So much of pop is ephemeral even when we hope it’s not. I have made bald-faced predictions about the timeless enduring nature of some artist or another only to watch them fade away. As the years roll along, I often wonder what in hell possessed me to like this band or that singer but heck, who really cares? It sounded good at the time and probably provided some kind of healing balm I needed. Buddy, you get those hooks into you and you’re already halfway gone: there was probably a girl that I liked who wanted to listen to the song on the radio as we cruised around or there was a monster riff or a poster that was cool hanging on the wall of Sam Goody. It’s all relative.

Side Two

Lift the needle and flip the record over. There’s another side: the concept of honoring those who set the table for the rest of us to eat from — musically speaking — is honest and genuine. I often think of the Eucharist — it is Right to Worship. At the very least we can thank them for enduring years of sheer cruelty meted out at the hands of bad managers, racism, financial malfeasance and neglect.

Think of Little Richard at the Grammys in 1988 screaming “Y’all never gave me no Grammy.’’ See Chuck Berry, angry and mean as he collects another bag of cash instead of trusting the club owner (that Aretha Franklin does this as well was news to me recently but came as hardly a surprise.). Remember Bruce Springsteen, John Fogerty and 1,001 other artists who signed contracts without reading them or failing to understand what they meant.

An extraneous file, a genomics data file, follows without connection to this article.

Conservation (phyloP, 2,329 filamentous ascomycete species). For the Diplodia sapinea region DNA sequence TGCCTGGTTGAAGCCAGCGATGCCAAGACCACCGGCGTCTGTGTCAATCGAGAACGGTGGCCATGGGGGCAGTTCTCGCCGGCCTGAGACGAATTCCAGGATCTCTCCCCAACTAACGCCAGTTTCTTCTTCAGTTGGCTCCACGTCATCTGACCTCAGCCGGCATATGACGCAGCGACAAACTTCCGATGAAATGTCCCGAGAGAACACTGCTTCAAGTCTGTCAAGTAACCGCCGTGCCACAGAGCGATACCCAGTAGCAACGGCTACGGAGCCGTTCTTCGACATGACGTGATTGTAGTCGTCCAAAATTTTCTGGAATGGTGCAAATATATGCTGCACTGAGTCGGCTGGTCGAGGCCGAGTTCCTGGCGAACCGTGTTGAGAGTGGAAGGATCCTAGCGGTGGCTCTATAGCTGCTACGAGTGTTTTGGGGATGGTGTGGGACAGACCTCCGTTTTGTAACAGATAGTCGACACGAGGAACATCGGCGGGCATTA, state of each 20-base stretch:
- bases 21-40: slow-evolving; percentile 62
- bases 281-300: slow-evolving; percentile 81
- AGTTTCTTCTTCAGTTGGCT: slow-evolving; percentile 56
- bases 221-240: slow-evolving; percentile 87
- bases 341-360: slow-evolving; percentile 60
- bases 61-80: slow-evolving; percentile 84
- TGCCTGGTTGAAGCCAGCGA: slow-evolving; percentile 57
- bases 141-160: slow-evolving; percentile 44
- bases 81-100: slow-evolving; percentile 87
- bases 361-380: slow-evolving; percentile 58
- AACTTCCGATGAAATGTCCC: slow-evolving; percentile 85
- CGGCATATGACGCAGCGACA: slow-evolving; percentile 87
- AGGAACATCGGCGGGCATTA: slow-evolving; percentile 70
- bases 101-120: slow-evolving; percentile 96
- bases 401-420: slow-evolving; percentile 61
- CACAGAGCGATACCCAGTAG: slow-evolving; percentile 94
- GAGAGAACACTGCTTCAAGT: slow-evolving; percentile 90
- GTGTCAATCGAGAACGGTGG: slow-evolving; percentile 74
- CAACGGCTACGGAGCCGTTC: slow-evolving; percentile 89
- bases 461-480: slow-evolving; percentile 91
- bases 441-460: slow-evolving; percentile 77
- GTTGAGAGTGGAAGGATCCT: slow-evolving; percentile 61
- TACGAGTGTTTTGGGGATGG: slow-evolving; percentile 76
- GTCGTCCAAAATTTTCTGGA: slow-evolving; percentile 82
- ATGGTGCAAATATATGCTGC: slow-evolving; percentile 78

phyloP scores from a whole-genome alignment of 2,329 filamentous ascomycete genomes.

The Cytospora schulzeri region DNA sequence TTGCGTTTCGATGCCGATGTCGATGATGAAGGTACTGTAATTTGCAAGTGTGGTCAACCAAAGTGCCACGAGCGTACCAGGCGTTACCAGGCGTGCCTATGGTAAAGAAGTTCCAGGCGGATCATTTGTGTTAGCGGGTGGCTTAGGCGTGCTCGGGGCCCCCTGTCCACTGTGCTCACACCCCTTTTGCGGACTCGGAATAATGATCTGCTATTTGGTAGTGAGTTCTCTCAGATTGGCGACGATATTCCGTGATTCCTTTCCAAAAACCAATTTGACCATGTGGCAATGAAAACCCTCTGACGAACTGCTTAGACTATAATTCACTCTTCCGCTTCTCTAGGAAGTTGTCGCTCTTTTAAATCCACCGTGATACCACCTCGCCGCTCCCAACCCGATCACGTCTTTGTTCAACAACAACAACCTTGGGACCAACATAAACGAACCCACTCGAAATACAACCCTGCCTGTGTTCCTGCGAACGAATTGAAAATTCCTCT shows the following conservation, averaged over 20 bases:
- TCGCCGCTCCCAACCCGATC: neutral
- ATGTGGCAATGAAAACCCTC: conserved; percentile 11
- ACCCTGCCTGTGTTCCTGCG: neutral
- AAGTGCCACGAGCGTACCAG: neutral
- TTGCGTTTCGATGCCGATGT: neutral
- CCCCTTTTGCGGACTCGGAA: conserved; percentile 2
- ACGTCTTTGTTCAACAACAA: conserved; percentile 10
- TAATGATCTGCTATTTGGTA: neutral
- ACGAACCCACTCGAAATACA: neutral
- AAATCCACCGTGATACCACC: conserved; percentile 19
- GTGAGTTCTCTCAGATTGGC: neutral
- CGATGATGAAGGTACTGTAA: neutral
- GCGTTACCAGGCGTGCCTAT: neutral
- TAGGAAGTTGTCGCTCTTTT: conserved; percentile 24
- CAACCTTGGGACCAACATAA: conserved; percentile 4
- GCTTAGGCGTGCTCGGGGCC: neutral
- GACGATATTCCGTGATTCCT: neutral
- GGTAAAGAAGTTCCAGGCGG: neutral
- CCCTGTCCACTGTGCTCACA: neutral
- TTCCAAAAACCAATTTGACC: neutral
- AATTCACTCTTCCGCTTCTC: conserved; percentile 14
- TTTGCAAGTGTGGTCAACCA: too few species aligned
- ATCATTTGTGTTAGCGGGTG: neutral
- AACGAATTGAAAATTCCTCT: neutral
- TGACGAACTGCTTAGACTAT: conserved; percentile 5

Many musicians who worked hard to bring us all the joy are often happy with the ceremony and the pomp afforded their efforts — Van Halen couldn’t get it together for the Induction for the usual anger issues but Sammy Hagar (one of the nicer people I’ve ever encountered in the music business as a reporter) and Michael Anthony are among those who seemingly embraced the event without regret. Let us celebrate!